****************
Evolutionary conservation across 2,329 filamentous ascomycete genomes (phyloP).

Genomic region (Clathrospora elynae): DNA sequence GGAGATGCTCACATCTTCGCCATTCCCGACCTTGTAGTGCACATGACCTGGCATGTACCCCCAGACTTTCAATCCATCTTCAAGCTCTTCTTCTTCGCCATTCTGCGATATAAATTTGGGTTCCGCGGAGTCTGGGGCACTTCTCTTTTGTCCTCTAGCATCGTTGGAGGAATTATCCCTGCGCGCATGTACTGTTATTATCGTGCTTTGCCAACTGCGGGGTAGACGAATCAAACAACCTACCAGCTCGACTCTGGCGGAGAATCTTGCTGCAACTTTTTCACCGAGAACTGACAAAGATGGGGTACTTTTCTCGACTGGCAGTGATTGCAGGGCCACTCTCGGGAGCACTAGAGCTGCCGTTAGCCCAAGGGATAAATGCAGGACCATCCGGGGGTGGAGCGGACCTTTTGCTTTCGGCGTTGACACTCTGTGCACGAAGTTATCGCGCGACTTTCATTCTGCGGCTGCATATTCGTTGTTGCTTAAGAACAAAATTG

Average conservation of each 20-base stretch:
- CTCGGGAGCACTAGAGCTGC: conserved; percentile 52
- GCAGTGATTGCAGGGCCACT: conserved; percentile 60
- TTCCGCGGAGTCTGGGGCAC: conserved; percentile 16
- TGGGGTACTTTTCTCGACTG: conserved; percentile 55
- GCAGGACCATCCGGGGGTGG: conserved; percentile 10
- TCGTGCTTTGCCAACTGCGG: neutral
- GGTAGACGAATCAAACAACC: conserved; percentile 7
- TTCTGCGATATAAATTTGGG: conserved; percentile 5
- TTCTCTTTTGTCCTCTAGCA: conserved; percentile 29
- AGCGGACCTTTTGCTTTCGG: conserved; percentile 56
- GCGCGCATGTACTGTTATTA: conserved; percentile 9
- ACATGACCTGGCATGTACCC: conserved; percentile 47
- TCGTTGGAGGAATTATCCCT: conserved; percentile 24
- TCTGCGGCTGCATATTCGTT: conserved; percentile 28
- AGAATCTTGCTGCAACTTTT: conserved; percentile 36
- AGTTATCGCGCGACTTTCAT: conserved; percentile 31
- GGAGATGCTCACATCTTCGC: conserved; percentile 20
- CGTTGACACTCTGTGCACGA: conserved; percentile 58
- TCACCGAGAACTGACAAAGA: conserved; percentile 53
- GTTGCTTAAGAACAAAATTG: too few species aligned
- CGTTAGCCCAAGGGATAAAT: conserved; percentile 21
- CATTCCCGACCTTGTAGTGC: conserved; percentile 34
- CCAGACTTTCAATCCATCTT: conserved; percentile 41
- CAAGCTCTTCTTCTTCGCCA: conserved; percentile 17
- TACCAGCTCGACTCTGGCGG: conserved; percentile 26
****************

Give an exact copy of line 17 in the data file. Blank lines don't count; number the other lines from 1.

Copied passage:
- TCTGCGGCTGCATATTCGTT: conserved; percentile 28